Building The Ultimate MP3 Jukebox The Wrong Way

from the this-is-new? dept

The thing that most surprised me about this article is that no one else had done something like this before. It seems like such an obvious idea, that I’d be surprised if others aren’t offering similar products. A bar owner in New York City wanted to have the “ultimate” jukebox for his bar, and so he built his own 26,000 song wonder encoding his entire collection of CDs. Since I know you’re wondering, he claims that every song came from a CD he owns and that he pays royalties based on what songs are played. I still wonder if that’s legal – since folks like have gotten into trouble for ripping their “own” CDs for commercial purposes. Apparently, patrons of the bar are addicted to the system which has some nice additional features – such as rejecting requests that have been “played out”. Still, reading this story, I couldn’t help but think how silly it is that someone needs to create such a jukebox and rip all their CDs to make it work. The internet should be the ultimate jukebox by itself – and it’s only the backwardness of the music industry that is preventing this from happening.

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Comments on “Building The Ultimate MP3 Jukebox The Wrong Way”

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digibum says:

I think there's a difference

Any public establishment that plays music has to pay royalties (thus sucky, low cost, music in elevators and at the supermarket). If he owns the CD’s he’s entitled to rip them to MP3. Nobody has had an issue with that. And if he’s paying the proper BMI (and a whole host of other groups who collect performance revenues for artists) then he’s seemingly 100% legit.

Anonymous Coward says:

Nothing new

This is nothing new really, I suppose actually making it accept money is new.

I’m building an MP3 server myself, it’ll be headless and running Linux, but still the same.

Most DJ’s and radio stations these days just have huge collections of MP3s on hard disk, hey you’re not going to notice the loss of quality over radio!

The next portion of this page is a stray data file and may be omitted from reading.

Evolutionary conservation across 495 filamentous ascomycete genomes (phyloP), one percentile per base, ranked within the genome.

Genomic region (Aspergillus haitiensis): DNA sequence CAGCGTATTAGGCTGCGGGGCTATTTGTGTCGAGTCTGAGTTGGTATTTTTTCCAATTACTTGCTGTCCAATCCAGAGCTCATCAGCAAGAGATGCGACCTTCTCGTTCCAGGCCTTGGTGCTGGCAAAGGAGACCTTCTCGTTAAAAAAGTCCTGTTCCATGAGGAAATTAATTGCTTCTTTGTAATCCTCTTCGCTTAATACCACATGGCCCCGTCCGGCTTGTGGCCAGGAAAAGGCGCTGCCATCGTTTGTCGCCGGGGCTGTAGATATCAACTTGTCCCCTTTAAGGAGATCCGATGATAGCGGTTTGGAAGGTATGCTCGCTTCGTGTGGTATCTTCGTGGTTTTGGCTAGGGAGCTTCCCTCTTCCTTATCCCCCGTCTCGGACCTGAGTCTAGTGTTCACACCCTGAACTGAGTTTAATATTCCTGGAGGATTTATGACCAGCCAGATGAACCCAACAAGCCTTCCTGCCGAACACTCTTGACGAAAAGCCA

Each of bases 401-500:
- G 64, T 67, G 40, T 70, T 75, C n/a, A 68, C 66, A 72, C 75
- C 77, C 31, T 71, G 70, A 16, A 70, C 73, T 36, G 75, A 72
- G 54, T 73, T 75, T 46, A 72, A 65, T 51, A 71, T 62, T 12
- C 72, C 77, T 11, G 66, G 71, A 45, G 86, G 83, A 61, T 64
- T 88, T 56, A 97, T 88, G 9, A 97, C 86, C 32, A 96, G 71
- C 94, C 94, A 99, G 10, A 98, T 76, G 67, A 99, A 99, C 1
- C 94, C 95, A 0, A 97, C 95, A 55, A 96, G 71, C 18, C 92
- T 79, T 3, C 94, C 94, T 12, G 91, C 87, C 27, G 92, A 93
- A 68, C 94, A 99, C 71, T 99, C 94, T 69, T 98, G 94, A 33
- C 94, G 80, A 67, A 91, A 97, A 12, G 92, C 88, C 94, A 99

As far as the internet goes, yes you should be able to pull any kind of content from it (and pay for it as necessary) but until corporate America stops trying to run the world, it ain’t gonna happen…..

Oliver Wendell Jones (profile) says:

This is a first?

When I met my girlfriend, she was working as a topless dancer. She has since quit that and now has a respectable job working for a respectable company, but that’s not important…

She moved from club to club, and one of the clubs she worked at (for one night only) didn’t have a DJ, but a jukebox connected to the internet. They would insert a dollar and could download and play two songs of their choice, but they had to choose them several minutes before they were due to go on stage because of how long it took to download them.

She danced 6 sets that night, which means she paid $6 into the jukebox. She took in a total of $19, so after paying the jukebox and 10% to the house, she took home $12 – the primary reason she never worked their again.

So there are existing MP3 jukeboxes that are connected to the net, and I would assume that there is some sort of licensing agreement between the jukebox company and the music industry.

Peeping Tom says:

Re: This is a first?

Screw the details man … lets get to the discussion of your girlfriends dancing ability ( grin ) …

Seriously, I would be interested in know what kind of service offered that. I would think we would have heard about it and I’d like to know more. It would possibly be a very lucrative business investment. Of course, the house could have been having a kid download the songs via Napster/Kazaa etc and using the songs without paying the royalties … and how nice to have your gf have to pay for the songs to dance … what a jip !

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